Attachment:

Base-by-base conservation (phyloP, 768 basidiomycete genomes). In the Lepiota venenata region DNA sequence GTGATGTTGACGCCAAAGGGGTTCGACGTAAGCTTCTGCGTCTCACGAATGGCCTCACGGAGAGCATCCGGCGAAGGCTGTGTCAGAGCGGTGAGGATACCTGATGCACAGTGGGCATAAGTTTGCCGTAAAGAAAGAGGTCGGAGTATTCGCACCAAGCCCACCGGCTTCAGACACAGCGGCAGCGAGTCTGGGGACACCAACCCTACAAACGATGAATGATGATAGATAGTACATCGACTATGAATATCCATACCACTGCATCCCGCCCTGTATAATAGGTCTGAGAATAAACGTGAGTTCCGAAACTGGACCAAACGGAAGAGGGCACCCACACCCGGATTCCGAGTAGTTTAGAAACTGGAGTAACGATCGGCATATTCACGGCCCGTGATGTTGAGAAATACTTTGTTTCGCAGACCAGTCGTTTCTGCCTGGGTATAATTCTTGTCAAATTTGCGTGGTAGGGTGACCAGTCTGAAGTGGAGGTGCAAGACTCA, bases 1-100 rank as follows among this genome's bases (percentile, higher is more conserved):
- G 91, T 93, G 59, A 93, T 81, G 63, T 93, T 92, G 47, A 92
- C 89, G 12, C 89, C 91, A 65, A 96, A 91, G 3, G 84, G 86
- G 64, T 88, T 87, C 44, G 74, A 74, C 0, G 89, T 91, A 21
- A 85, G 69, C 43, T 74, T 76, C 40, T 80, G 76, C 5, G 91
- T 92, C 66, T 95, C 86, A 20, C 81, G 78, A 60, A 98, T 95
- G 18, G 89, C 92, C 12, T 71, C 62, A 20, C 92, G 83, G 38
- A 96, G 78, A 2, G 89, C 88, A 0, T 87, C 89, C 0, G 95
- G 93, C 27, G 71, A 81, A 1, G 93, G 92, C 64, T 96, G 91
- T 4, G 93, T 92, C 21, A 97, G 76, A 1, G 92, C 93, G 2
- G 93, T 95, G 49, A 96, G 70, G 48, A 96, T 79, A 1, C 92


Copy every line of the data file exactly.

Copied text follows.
Base-by-base conservation (phyloP, 768 basidiomycete genomes). In the Lepiota venenata region DNA sequence GTGATGTTGACGCCAAAGGGGTTCGACGTAAGCTTCTGCGTCTCACGAATGGCCTCACGGAGAGCATCCGGCGAAGGCTGTGTCAGAGCGGTGAGGATACCTGATGCACAGTGGGCATAAGTTTGCCGTAAAGAAAGAGGTCGGAGTATTCGCACCAAGCCCACCGGCTTCAGACACAGCGGCAGCGAGTCTGGGGACACCAACCCTACAAACGATGAATGATGATAGATAGTACATCGACTATGAATATCCATACCACTGCATCCCGCCCTGTATAATAGGTCTGAGAATAAACGTGAGTTCCGAAACTGGACCAAACGGAAGAGGGCACCCACACCCGGATTCCGAGTAGTTTAGAAACTGGAGTAACGATCGGCATATTCACGGCCCGTGATGTTGAGAAATACTTTGTTTCGCAGACCAGTCGTTTCTGCCTGGGTATAATTCTTGTCAAATTTGCGTGGTAGGGTGACCAGTCTGAAGTGGAGGTGCAAGACTCA, bases 1-100 rank as follows among this genome's bases (percentile, higher is more conserved):
- G 91, T 93, G 59, A 93, T 81, G 63, T 93, T 92, G 47, A 92
- C 89, G 12, C 89, C 91, A 65, A 96, A 91, G 3, G 84, G 86
- G 64, T 88, T 87, C 44, G 74, A 74, C 0, G 89, T 91, A 21
- A 85, G 69, C 43, T 74, T 76, C 40, T 80, G 76, C 5, G 91
- T 92, C 66, T 95, C 86, A 20, C 81, G 78, A 60, A 98, T 95
- G 18, G 89, C 92, C 12, T 71, C 62, A 20, C 92, G 83, G 38
- A 96, G 78, A 2, G 89, C 88, A 0, T 87, C 89, C 0, G 95
- G 93, C 27, G 71, A 81, A 1, G 93, G 92, C 64, T 96, G 91
- T 4, G 93, T 92, C 21, A 97, G 76, A 1, G 92, C 93, G 2
- G 93, T 95, G 49, A 96, G 70, G 48, A 96, T 79, A 1, C 92